Monday, December 9, 2013
By AMY CALDER Morning Sentinel
WATERVILLE – Eighty-one Colby College students were among 90 people summonsed late Saturday and early Sunday at a party near the campus and charged with possession of alcohol by a minor.
Ninety people were issued summonses Saturday night at a party on Washington Street in Waterville.
Staff graphic by Stacy Blanchet
Waterville resident Kimberly Morin Brunelle on Monday speaks about living next door to the 39 Washington Street residence where 90 people, including 81 Colby College students, were summonsed for underage drinking during a party on March 9.
Staff photo by David Leaming
Oliver Brown, 20, and James Axelrod, 21, the students who rent the house where the party was held, were arrested and charged with furnishing a place for minors to consume, according to Chief Joseph Massey, of the Waterville police.
A dozen police officers from Waterville, Winslow and Oakland converged on 39 Washington St. around 11:45 p.m. after an officer went there around 11 p.m. in response to a report about a large party, Massey said. That officer told a sergeant that about 100 people were at the party, and that's when the sergeant called for backup.
"When they confronted Brown, he took off running; and they ended up pursuing him on foot and actually ended up catching him not too far from the house," Massey said.
Brown was arrested and charged with refusing to submit to arrest or detention, as well as violation of condition of release, because he was free on bail in connection with a driving charge, Massey said. He was summoned for possession of alcohol by a minor.
Police used a search warrant signed by a judge to enter the home. They asked the young adults to leave one at a time and checked their IDs, Massey said. If they were underage and drinking, they were summoned and allowed to go, he said.
He said most were cooperative, but five covered themselves with insulation in the attic in an attempt to hide.
"They were, obviously, made to come down," he said.
Massey said a Colby official told him that of the 90 people summoned for possession of alcohol by a minor, nine were not Colby students.
Possession of alcohol by a minor is a civil infraction punishable by a fine -- generally $200 for a first offense, according to Massey. A second offense could carry a fine of up to $350, he said.
Furnishing alcohol to a minor is a class D crime punishable by up to a year in jail and a fine of up to $1,000, he said.
Axelrod and Brown were each released on $500 unsecured cash, according to Massey.
All those charged are scheduled to appear May 7 in Waterville District Court, he said.
The gray house where the party was held is at the corner of Washington Street and Cleveland Place.
A man who answered the door at the house Monday morning declined to comment. Two vehicles were parked in a driveway off Washington Street; several other vehicles were parked in a driveway off Cleveland, at the back of the house.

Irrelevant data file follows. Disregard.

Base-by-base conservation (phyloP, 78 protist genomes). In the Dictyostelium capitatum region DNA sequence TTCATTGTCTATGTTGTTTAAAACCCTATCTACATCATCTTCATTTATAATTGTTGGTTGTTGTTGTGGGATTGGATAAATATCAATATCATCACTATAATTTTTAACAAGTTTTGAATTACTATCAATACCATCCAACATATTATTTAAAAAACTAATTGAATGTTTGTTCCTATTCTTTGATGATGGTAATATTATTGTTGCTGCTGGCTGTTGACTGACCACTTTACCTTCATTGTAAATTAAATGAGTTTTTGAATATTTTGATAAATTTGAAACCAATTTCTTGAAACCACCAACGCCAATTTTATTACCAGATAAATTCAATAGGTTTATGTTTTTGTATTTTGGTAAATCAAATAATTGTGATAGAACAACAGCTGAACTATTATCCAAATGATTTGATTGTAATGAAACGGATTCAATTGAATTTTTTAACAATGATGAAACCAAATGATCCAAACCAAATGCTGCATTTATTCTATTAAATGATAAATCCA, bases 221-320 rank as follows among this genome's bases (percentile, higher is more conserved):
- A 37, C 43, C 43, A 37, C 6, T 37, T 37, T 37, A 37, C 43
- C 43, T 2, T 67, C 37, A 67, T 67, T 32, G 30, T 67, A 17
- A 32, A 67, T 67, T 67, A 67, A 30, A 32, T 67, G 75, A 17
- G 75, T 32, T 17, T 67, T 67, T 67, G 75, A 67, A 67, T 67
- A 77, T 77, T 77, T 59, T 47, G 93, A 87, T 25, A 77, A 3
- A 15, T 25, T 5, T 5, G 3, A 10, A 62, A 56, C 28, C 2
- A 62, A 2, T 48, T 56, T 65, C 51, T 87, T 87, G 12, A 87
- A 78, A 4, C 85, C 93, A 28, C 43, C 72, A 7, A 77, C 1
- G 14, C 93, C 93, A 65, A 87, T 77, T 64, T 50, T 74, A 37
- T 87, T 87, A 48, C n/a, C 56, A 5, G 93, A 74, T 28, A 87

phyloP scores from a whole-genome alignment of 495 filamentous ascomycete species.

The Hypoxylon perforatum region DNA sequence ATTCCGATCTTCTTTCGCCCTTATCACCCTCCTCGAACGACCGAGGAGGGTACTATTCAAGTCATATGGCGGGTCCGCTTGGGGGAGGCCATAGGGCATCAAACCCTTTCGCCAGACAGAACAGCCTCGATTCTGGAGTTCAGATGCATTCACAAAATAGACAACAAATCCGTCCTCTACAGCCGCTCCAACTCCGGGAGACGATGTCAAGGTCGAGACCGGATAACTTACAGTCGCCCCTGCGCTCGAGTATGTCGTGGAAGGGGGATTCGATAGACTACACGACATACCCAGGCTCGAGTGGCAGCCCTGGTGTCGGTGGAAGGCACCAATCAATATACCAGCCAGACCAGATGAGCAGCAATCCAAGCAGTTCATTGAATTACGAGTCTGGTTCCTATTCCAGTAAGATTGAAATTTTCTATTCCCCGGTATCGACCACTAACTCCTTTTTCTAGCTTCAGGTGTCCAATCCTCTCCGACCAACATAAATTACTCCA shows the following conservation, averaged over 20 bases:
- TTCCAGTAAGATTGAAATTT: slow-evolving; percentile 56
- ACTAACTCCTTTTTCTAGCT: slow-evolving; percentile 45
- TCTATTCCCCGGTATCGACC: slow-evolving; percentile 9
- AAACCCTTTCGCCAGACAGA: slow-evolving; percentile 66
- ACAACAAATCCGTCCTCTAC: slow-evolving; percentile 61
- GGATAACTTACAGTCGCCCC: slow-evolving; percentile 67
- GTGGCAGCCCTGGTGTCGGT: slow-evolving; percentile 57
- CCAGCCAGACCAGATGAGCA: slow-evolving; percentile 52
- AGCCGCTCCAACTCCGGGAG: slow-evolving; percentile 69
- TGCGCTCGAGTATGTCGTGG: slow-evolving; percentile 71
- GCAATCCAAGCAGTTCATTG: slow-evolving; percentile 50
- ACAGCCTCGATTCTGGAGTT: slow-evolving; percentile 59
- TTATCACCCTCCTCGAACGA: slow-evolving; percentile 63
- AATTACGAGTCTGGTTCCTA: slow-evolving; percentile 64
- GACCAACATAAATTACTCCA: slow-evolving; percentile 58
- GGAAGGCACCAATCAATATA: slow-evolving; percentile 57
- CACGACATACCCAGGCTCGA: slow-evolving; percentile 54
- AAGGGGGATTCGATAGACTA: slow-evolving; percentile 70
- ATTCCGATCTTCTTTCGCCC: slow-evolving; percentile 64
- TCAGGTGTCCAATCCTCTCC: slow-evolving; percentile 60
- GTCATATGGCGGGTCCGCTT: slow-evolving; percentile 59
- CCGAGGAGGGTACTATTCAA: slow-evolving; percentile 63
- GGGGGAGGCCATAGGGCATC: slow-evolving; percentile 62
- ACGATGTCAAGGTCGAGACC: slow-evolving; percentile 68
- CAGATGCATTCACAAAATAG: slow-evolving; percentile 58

A next-door neighbor, Kimberly Morin Brunelle, 56, said she did not call police Saturday night about the party at 39 Washington, but she often heard a lot of noise coming from the house.
"To be honest with you, one night I almost called police because it was so loud it was rumbling the house," she said.
Jim Terhune, Colby's dean of students and vice president of student affairs, said he could not talk about the specific incident, but he could discuss in general terms how the college handles such matters.
Colby's handbook is clear about behavior that is at odds with policies and procedures, and underage possession of alcohol is a violation of policy, he said.
Students who violate the policy are subject to campus discipline, he said.
At orientation, students are advised to read and familiarize themselves with the handbook; the college also does educational programs with students and points out parts of the handbook that are important.
"We certainly go out of our way to educate students about the alcohol policy," he said. "There's really no way to enforce it."
Disciplinary measures for policy violations vary according to the level of the offense and whether it is repeated, according to Terhune.
Low-level offenses typically start with a warning and a note in a student's file; probation might be a next step, if an offense is repeated.
More serious offenses could result in suspension for a semester or more. Expulsion, or permanent removal from the college, is for the most serious offenses.
Massey said some angry parents were calling police to complain that police were picking on or targeting Colby students.
"It's a ridiculous accusation," he said.
The percentage of Colby students summoned or arrested in a year is small compared to the overall number of summonses issued and arrests made in the city, he said.
The Washington Street house is less than a mile from the Colby campus. Washington Street connects Campus Drive, on the campus, and Kennedy Memorial Drive.
"One parent suggested we endangered his son's life because he missed a ride to Colby (from the party) and could have frozen to death," he said.
He said students got rides back to campus via the Colby Jitney, a van that transports students, as well as by Colby Security. Some students also took taxis, he said.
Amy Calder – 861-9247
click image to enlarge
This home at 39 Washington Street in Waterville was the site of a party on Saturday, where police summonsed 90 people for underage drinking.
Staff photo by David Leaming